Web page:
Mother's Day 2014: What is the history behind this day? Here is an account of its origin and how the tradition evolved. (Wikimedia Commons)
Mother's Day 2014: What is the history behind this day? Here is an account of its origin and how the tradition evolved. (Wikimedia Commons)

With the Mother's day only days away, it's only natural to wonder how this great tradition of honoring mother ever evolved in this world.

The origin of the famous holiday goes back to the era of ancient Greek and Romans, although roots of Mother's Day can also be traced in the UK, where a celebration called 'Mothering Sunday' was held much before the day in honor of mothers were celebrated elsewhere in the world including the US.

However, the celebration of the Mother's day as we see it today is a recent phenomenon, thanks to two great woman named Julia Ward Howe and Anna Jervis, who made this day come into existence.

Ancient History:

The earliest history of the Mother's day celebration can be traced to the Greek's celebration of a day in honor of the maternal goddesses. Rhea, wife of Cronus and the mother of many deities of Greek mythology was honored.

A celebration of ancient Romans that dates back to some 250 years before Christ was born, is also thought to be a possible origin of the present day Mother's day. They celebrated a spring festival called 'Hilaria' that was dedicated to Cybele, a mother goddess. However, the celebrations that usually lasted for three days with parades, games and masquerades; were thought to be notorious and the followers of Cybele were ultimately banished from Rome.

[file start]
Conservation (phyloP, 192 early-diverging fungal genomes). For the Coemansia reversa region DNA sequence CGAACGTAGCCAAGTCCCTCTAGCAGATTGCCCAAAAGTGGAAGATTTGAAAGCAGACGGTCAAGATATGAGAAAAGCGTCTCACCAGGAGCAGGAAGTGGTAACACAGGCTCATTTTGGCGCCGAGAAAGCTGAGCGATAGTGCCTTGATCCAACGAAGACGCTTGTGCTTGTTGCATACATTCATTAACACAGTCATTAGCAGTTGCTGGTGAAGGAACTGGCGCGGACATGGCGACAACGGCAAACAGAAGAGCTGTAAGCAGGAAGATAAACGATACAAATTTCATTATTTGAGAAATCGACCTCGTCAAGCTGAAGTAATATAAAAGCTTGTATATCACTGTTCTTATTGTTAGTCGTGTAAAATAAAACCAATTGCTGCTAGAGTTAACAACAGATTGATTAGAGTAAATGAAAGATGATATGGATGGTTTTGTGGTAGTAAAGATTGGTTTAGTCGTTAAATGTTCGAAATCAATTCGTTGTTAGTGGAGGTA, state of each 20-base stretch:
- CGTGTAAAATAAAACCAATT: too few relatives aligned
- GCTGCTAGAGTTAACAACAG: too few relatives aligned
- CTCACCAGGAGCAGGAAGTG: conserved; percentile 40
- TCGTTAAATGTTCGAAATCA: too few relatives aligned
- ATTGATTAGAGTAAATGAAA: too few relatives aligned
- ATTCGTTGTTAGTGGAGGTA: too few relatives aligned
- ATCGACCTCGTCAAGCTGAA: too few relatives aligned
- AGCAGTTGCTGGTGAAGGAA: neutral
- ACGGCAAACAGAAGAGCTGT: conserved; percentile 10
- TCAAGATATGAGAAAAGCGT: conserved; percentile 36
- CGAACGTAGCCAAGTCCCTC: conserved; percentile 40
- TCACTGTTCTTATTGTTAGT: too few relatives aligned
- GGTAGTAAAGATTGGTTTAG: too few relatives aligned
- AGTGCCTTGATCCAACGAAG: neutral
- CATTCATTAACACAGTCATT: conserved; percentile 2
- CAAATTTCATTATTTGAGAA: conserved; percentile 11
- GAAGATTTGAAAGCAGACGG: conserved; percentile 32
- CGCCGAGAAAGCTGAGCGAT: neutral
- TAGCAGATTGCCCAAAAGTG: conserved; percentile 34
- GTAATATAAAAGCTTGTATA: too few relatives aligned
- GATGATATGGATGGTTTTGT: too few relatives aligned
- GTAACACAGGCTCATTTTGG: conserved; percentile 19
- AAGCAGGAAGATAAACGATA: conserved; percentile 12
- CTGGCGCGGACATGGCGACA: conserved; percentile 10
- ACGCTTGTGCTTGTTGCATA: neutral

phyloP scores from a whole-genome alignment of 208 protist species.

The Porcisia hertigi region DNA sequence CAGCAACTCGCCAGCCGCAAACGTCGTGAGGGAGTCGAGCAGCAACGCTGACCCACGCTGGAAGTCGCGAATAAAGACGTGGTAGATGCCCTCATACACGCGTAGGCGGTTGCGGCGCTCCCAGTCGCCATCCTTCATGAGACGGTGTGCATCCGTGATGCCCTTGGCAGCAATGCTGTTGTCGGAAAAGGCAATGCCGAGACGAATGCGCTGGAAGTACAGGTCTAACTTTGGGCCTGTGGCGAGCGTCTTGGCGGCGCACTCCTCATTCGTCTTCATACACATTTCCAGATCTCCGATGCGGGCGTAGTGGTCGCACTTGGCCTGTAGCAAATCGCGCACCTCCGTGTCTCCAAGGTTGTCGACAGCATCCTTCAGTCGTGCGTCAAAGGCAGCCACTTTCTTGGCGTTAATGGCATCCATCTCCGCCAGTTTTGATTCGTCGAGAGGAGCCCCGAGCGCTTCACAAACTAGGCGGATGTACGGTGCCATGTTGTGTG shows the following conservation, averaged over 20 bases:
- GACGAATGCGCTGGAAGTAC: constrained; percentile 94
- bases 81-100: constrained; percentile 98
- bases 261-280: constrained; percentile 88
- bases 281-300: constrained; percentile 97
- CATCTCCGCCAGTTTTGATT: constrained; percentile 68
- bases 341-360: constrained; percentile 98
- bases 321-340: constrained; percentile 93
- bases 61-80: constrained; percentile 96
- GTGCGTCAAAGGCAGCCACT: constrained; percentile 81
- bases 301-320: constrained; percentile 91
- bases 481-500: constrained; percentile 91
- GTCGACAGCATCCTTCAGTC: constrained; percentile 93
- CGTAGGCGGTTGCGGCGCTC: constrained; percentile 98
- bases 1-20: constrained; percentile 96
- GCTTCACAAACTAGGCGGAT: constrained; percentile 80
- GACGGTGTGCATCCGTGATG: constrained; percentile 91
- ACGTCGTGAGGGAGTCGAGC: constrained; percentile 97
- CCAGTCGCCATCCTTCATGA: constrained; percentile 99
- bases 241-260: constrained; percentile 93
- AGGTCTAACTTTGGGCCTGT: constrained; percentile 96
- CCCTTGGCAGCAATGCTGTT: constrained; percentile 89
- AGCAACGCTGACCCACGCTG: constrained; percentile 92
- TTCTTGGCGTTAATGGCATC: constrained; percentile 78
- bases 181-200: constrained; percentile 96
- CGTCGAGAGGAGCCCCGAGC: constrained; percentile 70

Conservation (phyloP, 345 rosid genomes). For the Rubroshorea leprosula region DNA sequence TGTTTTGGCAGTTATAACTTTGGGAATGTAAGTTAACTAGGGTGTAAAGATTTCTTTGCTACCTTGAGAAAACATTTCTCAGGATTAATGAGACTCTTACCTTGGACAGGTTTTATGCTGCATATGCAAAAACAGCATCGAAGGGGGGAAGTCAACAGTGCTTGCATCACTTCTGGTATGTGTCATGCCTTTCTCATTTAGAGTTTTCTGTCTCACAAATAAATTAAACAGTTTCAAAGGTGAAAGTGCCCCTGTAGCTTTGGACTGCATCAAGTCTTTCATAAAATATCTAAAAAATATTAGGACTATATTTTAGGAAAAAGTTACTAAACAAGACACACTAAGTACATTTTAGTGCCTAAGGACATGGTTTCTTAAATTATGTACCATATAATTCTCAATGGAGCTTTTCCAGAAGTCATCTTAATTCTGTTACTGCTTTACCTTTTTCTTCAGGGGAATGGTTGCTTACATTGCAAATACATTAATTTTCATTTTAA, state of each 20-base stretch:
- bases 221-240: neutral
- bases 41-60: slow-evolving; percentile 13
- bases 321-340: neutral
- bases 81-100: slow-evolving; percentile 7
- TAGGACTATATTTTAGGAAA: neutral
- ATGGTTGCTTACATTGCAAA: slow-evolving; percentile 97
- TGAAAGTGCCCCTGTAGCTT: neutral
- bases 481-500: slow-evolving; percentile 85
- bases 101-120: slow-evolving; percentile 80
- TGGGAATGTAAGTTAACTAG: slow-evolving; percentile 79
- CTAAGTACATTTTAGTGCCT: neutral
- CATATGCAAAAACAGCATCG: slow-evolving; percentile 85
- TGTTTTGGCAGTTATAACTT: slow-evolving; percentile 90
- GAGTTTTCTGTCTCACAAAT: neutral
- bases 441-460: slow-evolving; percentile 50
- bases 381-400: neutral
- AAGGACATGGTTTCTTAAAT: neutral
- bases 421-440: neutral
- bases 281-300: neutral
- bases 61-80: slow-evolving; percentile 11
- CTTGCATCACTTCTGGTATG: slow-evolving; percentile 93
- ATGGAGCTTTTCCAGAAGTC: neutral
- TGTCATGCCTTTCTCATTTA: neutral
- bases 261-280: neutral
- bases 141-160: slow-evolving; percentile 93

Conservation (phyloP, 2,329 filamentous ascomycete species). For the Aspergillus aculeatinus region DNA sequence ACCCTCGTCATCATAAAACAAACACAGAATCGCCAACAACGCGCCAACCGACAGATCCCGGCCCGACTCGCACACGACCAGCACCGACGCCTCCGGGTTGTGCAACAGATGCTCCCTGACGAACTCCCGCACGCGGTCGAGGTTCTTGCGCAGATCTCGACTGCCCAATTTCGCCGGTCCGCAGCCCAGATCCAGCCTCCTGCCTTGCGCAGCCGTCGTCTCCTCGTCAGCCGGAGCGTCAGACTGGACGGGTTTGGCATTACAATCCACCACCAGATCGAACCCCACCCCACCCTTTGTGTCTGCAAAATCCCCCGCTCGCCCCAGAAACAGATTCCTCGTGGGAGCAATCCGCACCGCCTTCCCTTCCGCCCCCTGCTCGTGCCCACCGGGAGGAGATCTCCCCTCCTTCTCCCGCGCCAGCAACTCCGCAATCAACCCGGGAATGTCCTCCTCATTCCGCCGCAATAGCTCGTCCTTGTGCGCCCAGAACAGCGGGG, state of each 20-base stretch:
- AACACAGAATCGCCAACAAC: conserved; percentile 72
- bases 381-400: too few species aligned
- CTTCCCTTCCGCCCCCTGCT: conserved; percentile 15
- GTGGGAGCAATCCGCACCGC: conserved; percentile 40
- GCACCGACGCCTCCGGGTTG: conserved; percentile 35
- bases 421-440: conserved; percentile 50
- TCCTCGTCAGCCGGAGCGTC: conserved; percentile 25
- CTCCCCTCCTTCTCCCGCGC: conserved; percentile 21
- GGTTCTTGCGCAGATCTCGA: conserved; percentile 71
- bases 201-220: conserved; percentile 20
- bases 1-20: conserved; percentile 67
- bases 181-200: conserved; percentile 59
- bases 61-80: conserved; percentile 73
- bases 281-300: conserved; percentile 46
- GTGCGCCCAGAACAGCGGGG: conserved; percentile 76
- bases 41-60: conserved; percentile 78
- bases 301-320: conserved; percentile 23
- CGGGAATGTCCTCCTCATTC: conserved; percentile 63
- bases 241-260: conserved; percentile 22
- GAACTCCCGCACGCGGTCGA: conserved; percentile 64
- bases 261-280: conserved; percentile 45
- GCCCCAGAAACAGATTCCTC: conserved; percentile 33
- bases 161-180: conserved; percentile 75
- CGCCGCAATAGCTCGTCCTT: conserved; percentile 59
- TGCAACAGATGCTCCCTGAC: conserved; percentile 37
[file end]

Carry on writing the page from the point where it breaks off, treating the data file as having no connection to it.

The fourth Sunday of lent was also celebrated by early Christians in honor of the Virgin Mary, Christ's mother. But in the UK, the celebration was expanded to include all mothers and was called Mothering Sunday.

Mothering Sunday:

More recent history of the Mother's Day dates back to the 1600s in England when Mothering Sunday was celebrated on the fourth day of lent which included service in church to honor Virgin Mary. Children bought sweets and flowers in order to express love towards their own mothers.

Even those who worked away from their families were encouraged to visit their mothers and honor them. By the 19th century, the custom of celebrating Mothering Sunday almost completely died out although there are certain accounts of some celebrations after World War II.

Julia Ward Howe

Julia Ward Howe, who as an activist, writer and poet was the first to suggest the idea of an official celebration of the Mother's Day. In her famous Mothers Day Proclamation, written in Boston in 1870 she wrote a passionate appeal to women and urged them to rise against war. Suggesting a day of honour for Mothers on June, she also initiated a Mothers' Peace Day observance on the second Sunday in June. Her idea, backed by her relentless campaigns and calls for the official day later spread and replaced Mothers' Peace Day.

Anna Jarvis

Anna Jarvis, who is often referred to as the 'Mother of Mothers Day' is considered to be the founder of the celebration in the US. The activist was inspired by her own mother Anna Marie Reeves Jarvis, who wanted to see the existence of Mother's Day.

The desire to fulfill her mother's wishes, backed by the growing negligent attitude of Americans towards their mothers inspired Jarvis to work hard in instituting the official day for mothers, the Mothers Day Celebration website notes.

After much lobbying, campaigns and awareness programs, her hard work paid off. By 1911, almost all the states in the United States celebrated Mother's day. On 8 May 1914, President Woodrow Wilson signed a Joint Resolution designating the second Sunday in May as Mother's Day.

Present Day:

People all around the world take the day as an opportunity to pay tribute to their mothers and thank them for all their love and support. Mother's Day is celebrated today in several countries including the US, UK, India, Denmark, Finland, Italy, Turkey, Australia, Mexico, and Canada among many others. 

(Image Credit: Wikimedia Commons)